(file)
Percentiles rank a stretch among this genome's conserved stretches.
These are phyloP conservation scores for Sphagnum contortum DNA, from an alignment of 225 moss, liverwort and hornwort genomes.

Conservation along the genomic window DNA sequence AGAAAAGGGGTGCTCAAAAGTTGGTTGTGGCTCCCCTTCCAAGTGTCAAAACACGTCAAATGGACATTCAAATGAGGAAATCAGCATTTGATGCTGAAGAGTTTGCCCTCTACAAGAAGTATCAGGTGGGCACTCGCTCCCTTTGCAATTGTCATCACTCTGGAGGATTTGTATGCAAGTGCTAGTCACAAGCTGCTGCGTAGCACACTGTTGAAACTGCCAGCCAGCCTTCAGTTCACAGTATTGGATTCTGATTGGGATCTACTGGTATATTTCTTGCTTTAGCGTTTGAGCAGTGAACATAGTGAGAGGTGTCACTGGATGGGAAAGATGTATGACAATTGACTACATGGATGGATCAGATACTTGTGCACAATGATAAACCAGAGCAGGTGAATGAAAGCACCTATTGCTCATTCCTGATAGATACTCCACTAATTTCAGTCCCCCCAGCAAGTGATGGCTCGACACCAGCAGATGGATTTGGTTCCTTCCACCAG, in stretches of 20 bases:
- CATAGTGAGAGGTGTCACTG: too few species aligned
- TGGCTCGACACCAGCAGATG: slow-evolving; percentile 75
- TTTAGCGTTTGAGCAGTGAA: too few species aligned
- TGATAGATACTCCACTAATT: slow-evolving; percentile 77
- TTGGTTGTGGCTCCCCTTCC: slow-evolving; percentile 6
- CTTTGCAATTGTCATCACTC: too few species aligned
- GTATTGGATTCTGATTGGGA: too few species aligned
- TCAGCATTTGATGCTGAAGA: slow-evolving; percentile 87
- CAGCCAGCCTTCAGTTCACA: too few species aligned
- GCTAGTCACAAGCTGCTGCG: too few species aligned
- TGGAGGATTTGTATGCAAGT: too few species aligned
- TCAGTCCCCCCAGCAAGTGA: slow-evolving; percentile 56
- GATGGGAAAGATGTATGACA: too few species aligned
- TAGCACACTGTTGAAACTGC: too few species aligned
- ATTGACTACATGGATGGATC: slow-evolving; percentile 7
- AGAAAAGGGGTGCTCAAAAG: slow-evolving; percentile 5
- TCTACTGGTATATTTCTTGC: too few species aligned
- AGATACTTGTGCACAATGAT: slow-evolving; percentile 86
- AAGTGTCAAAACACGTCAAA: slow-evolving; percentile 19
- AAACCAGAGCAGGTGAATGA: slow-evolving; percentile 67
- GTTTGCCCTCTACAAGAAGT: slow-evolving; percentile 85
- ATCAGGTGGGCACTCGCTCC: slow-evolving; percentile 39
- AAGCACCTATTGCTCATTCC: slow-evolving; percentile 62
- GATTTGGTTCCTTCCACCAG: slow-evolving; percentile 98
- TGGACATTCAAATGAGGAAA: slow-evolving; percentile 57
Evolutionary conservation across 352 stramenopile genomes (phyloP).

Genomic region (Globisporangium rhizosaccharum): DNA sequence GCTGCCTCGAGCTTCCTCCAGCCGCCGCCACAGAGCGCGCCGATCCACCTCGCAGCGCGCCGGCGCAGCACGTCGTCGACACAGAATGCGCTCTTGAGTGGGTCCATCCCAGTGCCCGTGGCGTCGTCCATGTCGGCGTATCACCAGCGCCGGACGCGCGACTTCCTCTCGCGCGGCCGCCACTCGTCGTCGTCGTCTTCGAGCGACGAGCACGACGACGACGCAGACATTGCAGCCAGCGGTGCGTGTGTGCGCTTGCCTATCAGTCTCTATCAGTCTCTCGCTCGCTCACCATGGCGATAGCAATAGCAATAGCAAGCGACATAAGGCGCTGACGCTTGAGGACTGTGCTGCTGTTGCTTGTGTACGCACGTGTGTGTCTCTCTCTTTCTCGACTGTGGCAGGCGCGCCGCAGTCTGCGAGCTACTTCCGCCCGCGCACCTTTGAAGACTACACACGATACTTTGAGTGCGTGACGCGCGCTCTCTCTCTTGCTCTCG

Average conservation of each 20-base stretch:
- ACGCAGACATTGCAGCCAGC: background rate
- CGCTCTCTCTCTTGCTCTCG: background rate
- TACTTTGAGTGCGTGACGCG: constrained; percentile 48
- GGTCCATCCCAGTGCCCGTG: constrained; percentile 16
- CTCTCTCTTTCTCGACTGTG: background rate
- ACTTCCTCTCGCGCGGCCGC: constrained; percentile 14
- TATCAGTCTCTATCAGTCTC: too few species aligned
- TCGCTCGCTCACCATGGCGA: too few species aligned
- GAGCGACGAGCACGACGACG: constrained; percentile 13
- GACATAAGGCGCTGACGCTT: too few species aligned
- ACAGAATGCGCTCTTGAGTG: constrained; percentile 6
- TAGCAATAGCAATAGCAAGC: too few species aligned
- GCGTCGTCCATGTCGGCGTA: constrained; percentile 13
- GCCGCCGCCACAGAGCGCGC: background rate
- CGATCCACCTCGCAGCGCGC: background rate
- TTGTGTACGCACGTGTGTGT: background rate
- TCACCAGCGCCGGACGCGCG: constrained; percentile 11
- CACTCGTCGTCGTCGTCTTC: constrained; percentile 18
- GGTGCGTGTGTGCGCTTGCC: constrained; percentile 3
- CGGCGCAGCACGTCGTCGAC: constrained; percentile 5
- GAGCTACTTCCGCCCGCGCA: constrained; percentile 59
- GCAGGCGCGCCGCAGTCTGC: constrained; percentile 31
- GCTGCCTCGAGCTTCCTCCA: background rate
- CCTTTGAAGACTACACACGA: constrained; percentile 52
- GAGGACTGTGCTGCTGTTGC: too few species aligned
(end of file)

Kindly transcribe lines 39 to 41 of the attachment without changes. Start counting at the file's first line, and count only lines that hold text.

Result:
- TCGCTCGCTCACCATGGCGA: too few species aligned
- GAGCGACGAGCACGACGACG: constrained; percentile 13
- GACATAAGGCGCTGACGCTT: too few species aligned